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Open Season

Being able to shoot at all five positions is a must in today’s NBA. For some teams, having a stretch big and being able to go small if needed is pivotal so they can compete consistently.

Header made by Mars Robinson

If you watched the Clippers-Jazz series then you were just as surprised and impressed as me. Coach Tyronn Lue and the Clippers found themselves in another 2-0 deficit — this time to the #1 seed Utah Jazz. But instead of panicking, they adjusted, and we saw the Clippers light up the Jazz from games 3-6.

During the regular season, the LA Clippers had eight players shooting 40% or higher from distance — this would be what would propel them to win four straight games, and advance to their franchise’s first-ever WCFs.

From games 3-6. the Clippers shot an insane 45% from three, on a combined 152 three-pointers. they used 3x DPOY Rudy Gobert against Utah as they would leave five perimeter players on the court at all times, setting up wide-open threes off screen and rolls as Rudy would not be quick enough to get there and contest.

Credit to Justin Russo

That series is what propelled me to write this article. In today’s NBA, most teams that see the playoffs year after year are either equipped with a stretch big or can go small and have five perimeter players on the floor, which allows them to exploit matchups to their heart is content. We saw the Golden State Warriors of old use this tactic through their years of utter domination with Draymond Green as their center, which allowed them to stay aggressive on the defensive end.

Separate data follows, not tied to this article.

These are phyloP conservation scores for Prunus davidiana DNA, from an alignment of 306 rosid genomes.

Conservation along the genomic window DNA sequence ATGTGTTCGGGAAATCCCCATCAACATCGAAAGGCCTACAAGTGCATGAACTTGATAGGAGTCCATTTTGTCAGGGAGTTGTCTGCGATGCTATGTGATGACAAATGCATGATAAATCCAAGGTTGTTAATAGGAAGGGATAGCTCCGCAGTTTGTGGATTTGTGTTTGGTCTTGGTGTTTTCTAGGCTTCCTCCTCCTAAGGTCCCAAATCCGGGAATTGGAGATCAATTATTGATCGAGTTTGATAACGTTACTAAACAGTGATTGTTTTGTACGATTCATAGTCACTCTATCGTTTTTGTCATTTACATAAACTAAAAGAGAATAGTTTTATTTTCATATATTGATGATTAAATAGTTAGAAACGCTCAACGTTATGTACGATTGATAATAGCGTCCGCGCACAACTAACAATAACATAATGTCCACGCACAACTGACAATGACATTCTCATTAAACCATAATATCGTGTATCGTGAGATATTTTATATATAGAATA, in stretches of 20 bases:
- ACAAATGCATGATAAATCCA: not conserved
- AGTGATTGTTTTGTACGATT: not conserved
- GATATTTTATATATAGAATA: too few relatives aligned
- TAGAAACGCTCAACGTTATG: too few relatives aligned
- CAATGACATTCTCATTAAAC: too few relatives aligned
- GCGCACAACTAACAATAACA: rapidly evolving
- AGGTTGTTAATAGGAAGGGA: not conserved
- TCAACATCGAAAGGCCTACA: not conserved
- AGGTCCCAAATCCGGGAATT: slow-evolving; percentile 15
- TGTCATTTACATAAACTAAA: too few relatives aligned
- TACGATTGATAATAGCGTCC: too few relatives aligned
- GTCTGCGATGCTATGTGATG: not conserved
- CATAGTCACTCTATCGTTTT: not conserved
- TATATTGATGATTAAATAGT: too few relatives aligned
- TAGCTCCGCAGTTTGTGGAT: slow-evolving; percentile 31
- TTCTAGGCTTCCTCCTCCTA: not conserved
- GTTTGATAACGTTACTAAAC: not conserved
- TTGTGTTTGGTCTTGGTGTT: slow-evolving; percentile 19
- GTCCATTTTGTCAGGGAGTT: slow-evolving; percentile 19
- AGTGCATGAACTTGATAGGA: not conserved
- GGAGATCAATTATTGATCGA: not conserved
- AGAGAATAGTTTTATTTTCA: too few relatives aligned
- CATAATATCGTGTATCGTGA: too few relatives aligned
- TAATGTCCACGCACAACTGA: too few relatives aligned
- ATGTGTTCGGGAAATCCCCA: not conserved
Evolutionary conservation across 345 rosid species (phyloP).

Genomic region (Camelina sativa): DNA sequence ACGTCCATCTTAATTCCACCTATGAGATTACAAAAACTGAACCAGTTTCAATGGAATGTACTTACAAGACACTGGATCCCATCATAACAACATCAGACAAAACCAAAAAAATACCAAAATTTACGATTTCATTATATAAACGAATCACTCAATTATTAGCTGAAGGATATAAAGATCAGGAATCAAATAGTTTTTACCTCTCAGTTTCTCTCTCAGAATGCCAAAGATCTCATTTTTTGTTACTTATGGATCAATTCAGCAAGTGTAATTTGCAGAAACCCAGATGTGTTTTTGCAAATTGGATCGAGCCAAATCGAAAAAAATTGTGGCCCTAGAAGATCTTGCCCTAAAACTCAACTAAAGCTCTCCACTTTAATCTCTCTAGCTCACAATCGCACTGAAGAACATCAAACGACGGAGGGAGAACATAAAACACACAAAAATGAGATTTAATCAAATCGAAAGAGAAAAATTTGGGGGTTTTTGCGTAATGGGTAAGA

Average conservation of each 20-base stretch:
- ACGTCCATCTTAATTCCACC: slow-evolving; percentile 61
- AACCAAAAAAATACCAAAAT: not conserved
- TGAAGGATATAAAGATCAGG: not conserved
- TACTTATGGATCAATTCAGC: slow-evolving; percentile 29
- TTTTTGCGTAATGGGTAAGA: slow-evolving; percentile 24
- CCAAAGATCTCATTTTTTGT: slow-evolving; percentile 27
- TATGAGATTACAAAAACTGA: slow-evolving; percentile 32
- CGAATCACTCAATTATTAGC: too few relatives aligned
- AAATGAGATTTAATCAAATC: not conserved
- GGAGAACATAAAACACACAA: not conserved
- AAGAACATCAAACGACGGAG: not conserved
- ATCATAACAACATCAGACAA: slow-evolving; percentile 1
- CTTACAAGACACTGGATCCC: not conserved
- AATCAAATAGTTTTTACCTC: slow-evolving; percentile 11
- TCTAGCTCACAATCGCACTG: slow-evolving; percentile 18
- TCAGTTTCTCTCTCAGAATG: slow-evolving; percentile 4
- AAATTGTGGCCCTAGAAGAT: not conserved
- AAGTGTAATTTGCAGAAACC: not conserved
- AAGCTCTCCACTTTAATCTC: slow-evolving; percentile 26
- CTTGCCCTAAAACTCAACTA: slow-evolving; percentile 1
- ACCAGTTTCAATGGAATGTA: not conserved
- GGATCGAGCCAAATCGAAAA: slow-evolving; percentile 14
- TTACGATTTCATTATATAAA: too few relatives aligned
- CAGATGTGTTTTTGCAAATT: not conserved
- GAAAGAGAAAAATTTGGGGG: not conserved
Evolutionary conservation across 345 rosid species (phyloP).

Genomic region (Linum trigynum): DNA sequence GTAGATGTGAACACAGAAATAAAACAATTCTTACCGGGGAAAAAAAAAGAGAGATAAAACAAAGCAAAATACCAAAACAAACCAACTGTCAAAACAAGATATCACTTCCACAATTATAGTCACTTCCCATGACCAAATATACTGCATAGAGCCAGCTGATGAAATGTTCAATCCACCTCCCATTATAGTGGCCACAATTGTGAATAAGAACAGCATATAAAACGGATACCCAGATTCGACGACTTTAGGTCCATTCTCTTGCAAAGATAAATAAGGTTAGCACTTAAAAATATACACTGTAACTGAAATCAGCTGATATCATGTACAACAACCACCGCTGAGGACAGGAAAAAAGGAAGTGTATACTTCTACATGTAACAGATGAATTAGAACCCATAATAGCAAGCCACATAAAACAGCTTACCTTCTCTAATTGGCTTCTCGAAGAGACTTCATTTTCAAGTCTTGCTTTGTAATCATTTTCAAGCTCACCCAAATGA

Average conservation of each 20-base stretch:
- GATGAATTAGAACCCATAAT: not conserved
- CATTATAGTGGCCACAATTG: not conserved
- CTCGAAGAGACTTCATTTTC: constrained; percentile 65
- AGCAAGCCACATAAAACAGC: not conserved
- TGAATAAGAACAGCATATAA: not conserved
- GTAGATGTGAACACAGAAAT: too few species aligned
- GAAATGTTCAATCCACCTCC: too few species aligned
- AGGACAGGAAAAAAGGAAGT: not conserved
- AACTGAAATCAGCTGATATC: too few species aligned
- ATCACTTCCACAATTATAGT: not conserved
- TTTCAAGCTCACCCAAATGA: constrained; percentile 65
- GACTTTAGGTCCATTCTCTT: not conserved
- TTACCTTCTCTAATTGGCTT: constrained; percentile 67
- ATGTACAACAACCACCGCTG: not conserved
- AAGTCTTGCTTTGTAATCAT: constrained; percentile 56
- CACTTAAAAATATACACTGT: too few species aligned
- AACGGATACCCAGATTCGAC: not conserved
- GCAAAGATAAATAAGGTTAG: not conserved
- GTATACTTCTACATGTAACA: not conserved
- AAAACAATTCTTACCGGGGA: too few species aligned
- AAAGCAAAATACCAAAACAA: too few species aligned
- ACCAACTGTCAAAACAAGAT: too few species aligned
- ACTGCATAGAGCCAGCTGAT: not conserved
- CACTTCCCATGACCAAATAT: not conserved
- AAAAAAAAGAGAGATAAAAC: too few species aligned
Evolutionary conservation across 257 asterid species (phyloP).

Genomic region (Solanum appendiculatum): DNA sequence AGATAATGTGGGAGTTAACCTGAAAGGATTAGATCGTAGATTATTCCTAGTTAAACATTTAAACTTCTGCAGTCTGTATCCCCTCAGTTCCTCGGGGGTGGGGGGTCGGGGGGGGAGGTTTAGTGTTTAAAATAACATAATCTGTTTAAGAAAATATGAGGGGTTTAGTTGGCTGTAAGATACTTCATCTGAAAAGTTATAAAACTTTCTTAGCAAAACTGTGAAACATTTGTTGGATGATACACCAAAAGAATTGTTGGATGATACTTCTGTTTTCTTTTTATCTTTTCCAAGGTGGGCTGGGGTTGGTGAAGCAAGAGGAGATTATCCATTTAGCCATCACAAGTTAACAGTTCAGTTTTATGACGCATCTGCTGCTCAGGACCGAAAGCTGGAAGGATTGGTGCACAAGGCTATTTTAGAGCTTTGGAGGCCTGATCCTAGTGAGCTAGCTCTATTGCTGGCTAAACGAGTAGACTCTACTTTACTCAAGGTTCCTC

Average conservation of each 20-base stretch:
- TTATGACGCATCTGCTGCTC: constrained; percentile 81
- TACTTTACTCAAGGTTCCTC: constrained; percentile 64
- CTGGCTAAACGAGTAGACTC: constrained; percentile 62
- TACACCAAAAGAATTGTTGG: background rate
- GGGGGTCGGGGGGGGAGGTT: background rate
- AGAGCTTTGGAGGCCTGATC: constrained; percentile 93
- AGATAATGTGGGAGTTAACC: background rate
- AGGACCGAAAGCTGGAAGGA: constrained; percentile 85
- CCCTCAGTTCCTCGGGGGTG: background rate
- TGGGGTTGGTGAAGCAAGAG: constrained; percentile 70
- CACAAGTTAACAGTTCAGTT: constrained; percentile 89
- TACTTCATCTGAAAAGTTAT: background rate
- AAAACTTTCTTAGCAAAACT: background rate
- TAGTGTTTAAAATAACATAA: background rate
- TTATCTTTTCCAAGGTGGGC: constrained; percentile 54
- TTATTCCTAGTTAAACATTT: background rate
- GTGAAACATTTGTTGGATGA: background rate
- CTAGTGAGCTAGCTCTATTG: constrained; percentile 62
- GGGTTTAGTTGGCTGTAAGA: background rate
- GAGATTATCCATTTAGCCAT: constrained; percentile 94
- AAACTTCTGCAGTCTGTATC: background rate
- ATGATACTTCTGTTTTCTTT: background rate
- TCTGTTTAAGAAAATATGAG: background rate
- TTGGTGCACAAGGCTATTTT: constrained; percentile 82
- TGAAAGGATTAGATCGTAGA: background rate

But what makes it so hard to deal with on a regular basis? When you have as many high-powered shooters as the Clippers have — or the greatest shooting backcourt in NBA history in the “Splash Bros”, or centers like Joel Embiid and Nikola Jokic who are surrounded by shooters, it becomes a challenge that is set to the hardest difficulty possible.

Now playing small doesn't guarantee wins and we saw it last year in the bubble when the LA Lakers destroyed the Houston Rockets in five games. The Rockets ran with a very small lineup that saw Robert Covington guarding JaVale McGee, and PJ Tucker guarding Anthony Davis. The rockets won the first game of the series — utilizing its three-point shooting — especially from Covington who made it hard for McGee to keep up with him throughout the game.

But from games 2-5, Lakers coach Frank Vogel would let it be known that both JaVale McGee and Dwight Howard would not be playable if the Lakers wanted to limit the Rocket's three-point onslaught. We saw Anthony Davis — a stretch big at the center position, with Markieff Morris taking on the role of Power Forward. Not only did this limit the Rocket’s offense, but it opened up the floor for LeBron James who thrives in open court settings.

Guys like Davis, Embiid and even Jokic are dangerous because not only can they dominate inside, but they can stretch the floor, which opens up so many options for their team's offenses and defenses. Not to mention that in every draft, we have 6'8+ guys with guard skills coming out of machines not stationed on earth that make for great positionless basketball if the team that drafts them is built correctly.

I mean Zion Williamson averaged 27.0 PPG on 61% shooting from the field in only his second season with Steven Adams as his center. Imagine how much he could potentially average if New Orleans pairs him with a stretch five that’ll allow him to roam in the paint freely.

This is where we currently are in regards to basketball, its beautiful ball movement and simple but deadly three-point shooting is nothing short of fun to watch. We saw the Clippers go down 25 in game six against Utah, just to see them shoot themselves back in it rather quickly. It’ll be interesting to see where this new era of basketball takes us, and how it continues to expand.



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